Thursday, October 12, 2006

The First Trek of Trekking Blah

Please welcome a guest blogger, my sister. You may remember her from our discussion of whether one wears socks with sandals. Just in time for Socktoberfest, she has given us a non-knitter's view of the handknit socks. This is clearly someone who reads a knitblog or two. Isn't it time that we got her knitting???

Thanks for your contributions, LS!

The First Trek of Trekking Blah

Recently I became the very happy owner of my first pair of hand-knit socks, the infamous Trekking Blah, and I must confess, I wear them A LOT, just not for the reason they were made.

The first thing that struck me about these socks is that they actually fit around the toes - a rarity for Little Sister's very narrow feet. I also love their soothing zenlike pattern, their surprising softness, and of course the love with which they were made.

Since these socks were made for trekking, I started to feel a little silly about the amount of time they were logging in the home office (40+ hours a week) vs. on the trail (0 hours, 0 miles). This also meant that I hadn't been out for a proper hike recently enough, so
enough was enough. We were going hiking, and in fact, we were going full on camping.

And so it was that my pals and I spent the weekend camping in the Delaware Water Gap National Recreation Area , in the far northeast corner of Pennsylvania. Arriving a bit late at night to a cold, dark camp site, Little Sister was very happy to have not only Trekking Blah on her feet, but also very happy to have a few of TB's friends along: the hat that inspires every subway rider in Philadelphia to quiz me about its origins, and the similarly jealousy-inducing Broad Street Mitten that I adore. Everywhere I go wearing either of these items, total strangers accost me and complement my knits. Philly hearts Big Sister's handiwork!

In fact as you can see, the knitting paparazzi found me huddled in my tent that night sporting said gear:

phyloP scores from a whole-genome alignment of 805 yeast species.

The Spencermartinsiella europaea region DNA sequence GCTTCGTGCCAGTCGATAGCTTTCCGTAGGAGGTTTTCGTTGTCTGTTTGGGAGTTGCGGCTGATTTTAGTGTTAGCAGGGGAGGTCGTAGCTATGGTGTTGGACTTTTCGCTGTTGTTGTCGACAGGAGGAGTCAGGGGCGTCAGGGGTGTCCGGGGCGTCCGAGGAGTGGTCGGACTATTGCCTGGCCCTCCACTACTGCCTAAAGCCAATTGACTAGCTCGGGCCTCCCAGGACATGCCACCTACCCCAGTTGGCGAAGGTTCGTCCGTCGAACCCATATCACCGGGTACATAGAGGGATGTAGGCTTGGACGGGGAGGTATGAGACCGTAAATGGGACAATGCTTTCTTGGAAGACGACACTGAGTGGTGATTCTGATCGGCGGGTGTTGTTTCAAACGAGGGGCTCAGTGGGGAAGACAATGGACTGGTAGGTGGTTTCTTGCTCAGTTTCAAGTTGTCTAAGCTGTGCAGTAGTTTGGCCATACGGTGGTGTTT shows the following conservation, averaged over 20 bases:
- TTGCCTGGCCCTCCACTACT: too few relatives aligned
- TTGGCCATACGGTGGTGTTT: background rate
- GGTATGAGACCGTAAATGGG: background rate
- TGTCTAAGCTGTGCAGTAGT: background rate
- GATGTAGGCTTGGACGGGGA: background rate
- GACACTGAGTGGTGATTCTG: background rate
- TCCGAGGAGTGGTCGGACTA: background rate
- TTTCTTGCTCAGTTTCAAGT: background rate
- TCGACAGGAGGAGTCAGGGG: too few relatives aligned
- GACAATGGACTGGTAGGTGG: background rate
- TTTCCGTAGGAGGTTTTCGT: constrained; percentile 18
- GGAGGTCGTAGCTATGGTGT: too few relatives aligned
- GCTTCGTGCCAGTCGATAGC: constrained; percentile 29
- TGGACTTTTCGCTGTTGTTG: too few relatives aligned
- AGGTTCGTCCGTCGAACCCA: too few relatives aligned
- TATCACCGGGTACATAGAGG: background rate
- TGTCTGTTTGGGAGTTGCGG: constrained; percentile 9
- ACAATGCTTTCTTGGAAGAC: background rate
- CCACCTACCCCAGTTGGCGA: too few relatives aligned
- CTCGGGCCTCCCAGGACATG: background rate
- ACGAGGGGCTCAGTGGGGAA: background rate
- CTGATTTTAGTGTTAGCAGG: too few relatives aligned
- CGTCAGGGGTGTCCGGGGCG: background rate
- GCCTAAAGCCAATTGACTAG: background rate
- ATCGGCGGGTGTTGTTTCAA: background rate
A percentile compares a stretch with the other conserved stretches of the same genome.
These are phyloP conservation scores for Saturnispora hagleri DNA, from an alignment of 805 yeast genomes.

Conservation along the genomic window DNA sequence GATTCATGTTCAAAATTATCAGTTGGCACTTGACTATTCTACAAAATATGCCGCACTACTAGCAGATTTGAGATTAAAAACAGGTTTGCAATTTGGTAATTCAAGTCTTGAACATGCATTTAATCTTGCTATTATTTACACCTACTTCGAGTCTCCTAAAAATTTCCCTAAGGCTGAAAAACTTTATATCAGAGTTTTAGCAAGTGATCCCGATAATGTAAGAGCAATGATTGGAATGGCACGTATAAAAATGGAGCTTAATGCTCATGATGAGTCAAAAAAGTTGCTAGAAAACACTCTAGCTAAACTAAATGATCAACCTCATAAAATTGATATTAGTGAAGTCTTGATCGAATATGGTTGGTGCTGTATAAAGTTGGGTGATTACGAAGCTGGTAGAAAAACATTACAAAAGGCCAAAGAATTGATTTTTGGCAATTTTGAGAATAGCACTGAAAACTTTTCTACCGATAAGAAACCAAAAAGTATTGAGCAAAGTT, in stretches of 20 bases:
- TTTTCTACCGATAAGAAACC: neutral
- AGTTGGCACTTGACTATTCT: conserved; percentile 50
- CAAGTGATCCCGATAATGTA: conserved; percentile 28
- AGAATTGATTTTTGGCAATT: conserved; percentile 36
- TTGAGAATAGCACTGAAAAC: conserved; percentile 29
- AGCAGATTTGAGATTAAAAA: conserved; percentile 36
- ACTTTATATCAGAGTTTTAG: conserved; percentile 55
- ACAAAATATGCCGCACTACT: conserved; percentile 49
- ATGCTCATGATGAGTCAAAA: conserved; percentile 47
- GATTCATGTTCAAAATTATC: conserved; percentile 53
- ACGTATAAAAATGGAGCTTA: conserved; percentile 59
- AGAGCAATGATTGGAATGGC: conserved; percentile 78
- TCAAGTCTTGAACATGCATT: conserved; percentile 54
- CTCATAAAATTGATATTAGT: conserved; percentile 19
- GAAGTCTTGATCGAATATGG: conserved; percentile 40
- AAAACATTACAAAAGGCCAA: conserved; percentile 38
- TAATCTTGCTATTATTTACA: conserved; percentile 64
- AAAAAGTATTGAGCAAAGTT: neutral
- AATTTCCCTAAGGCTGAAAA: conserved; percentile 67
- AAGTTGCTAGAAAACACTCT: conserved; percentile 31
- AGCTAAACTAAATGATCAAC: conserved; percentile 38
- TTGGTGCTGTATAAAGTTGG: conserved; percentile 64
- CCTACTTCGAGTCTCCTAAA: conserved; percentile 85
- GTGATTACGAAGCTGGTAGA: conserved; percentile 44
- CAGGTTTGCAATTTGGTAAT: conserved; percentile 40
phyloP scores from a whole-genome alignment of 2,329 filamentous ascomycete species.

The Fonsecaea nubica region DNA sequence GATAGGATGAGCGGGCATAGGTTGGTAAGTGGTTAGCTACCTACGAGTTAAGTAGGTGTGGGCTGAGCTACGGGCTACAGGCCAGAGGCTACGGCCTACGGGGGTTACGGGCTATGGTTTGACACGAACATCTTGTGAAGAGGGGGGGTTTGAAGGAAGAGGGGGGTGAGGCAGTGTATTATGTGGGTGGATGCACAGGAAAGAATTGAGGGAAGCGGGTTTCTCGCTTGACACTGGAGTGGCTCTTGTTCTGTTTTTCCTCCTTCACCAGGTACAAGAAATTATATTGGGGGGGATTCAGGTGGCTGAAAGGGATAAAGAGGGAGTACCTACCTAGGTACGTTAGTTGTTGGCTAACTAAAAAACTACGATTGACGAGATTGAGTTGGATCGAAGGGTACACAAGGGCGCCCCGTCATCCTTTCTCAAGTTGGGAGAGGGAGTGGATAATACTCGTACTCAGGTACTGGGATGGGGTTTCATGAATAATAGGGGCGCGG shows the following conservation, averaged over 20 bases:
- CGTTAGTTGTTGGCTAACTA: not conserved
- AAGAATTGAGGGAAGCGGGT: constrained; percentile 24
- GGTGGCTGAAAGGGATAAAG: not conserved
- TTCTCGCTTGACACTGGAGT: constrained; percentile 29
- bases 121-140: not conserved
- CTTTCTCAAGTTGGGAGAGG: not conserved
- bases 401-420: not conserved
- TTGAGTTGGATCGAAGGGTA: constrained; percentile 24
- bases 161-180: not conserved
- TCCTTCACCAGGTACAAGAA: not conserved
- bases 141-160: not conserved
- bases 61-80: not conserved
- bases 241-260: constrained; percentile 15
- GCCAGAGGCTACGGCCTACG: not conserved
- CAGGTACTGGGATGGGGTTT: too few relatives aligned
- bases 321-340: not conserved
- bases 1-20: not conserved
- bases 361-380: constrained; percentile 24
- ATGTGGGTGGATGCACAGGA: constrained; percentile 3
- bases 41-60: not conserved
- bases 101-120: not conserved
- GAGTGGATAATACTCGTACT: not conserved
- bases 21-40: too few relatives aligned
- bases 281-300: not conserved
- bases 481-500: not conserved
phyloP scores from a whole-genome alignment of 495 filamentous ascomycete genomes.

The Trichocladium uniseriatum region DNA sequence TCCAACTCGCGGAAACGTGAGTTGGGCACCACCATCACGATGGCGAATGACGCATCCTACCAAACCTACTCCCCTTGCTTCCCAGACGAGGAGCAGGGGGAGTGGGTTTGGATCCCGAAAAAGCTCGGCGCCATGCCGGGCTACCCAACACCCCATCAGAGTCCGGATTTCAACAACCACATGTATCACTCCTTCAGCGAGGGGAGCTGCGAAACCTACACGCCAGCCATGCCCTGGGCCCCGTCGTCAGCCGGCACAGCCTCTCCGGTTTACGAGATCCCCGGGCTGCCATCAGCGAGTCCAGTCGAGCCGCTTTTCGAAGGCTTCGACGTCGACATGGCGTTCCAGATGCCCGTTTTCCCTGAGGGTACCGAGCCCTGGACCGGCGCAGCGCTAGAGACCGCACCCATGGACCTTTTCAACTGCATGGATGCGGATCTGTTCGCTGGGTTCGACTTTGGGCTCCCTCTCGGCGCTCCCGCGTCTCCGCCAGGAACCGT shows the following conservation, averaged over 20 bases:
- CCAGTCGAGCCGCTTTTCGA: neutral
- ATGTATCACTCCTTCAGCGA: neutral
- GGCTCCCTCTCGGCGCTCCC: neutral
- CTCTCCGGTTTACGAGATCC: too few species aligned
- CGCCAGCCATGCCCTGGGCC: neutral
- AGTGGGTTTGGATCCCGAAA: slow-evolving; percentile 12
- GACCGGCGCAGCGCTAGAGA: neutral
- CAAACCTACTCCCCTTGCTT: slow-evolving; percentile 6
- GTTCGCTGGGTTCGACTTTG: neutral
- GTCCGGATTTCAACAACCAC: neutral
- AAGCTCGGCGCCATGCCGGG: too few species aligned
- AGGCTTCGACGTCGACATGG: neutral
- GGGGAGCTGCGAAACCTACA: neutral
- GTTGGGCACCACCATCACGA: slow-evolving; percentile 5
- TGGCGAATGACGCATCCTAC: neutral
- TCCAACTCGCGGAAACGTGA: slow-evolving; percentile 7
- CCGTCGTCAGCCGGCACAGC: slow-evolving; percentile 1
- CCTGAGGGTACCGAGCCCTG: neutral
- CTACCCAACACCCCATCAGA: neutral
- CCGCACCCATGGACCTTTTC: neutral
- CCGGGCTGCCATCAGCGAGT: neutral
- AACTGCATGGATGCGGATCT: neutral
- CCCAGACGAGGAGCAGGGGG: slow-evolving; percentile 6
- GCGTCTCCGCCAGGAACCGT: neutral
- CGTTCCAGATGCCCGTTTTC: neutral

The next day I finally put TB to the test on the trail, first at Dingmans Falls (a wee stroll to a big waterfall), and then on the Tumbling Waters Trail (a three mile trail through woods, up and down ridges, alongside waterfalls, ponds and meadows) at the nearby Pocono Environmental Education Center . TB certainly got a workout.

And they are absolute champs. No blisters, no irritating rubbing, no extra material jammed into the toe area of my boots, no drooping or slippage, just absolute fit. Neither cold (which is usually my problem), nor hot and soupy (common trail sock issue). These socks are the bomb.

Official statistics for the first trek of TB:

160 miles round trip, 4 miles hiking, 2 nights in a
tent on the banks of the Delaware, 4 jealous hiking
companions and countless adventures to come.

And now for your moment of zen:


Anonymous said...

so not only does she have good taste, but she knows exactly what to do to get more of big sister's handknits. nice!

Anonymous said...

love the shot of the socks with the waterfall. Little sis makes a great blogger!

Ann said...

Shoot. My socks have got to get out more. What a great time the TB socks had! Thanks for the guest blog LS, you can blog with us anytime! (and you need to start knitting, no?)

UJH said...

I had heard a little bit about LS's trip, but it was very cool to read about it from the handknit perspective. Makes me want some of these magic socks, too ...

margene said...

Beautiful zen moment! Maybe you'll be a knitter yet and you can enjoy you're own hand knit socks.

Anonymous said...

Well Blogged!
Since I've travelled most of the miles watching these socks come to life, I'm happy to see that they are being so well used.
Whenever my grandmother gives a gift of clothing (including her own hand knits- just ask my younger cousin who got the sweater she started knitting for me and finished for him) her charge is always "Wear it in good health". Grandma would be proud.
Mr. S

Dorothy said...

Someone who can truely appreciate the qualities of a handmade sock and still use it like it was intended.

Your hike looks beautiful. The reflective picture took my breath away.

Sally said...

Lovely blog, LS. I know that Liz is happy to read it and know that her handknits are being put to good use. Keep trekking!!

Anonymous said...

Thanks everyone, it was a fun project to put together and of course gave me another good reason to hang out chez the K's on a Sunday afternoon, one of my favorite things to do.

Ann, I have to say that the purple crown made some waves with my children-having friends, and some knitting grandmas have recently been assigned a new project thx to your groovy handiwork.

Cheers all!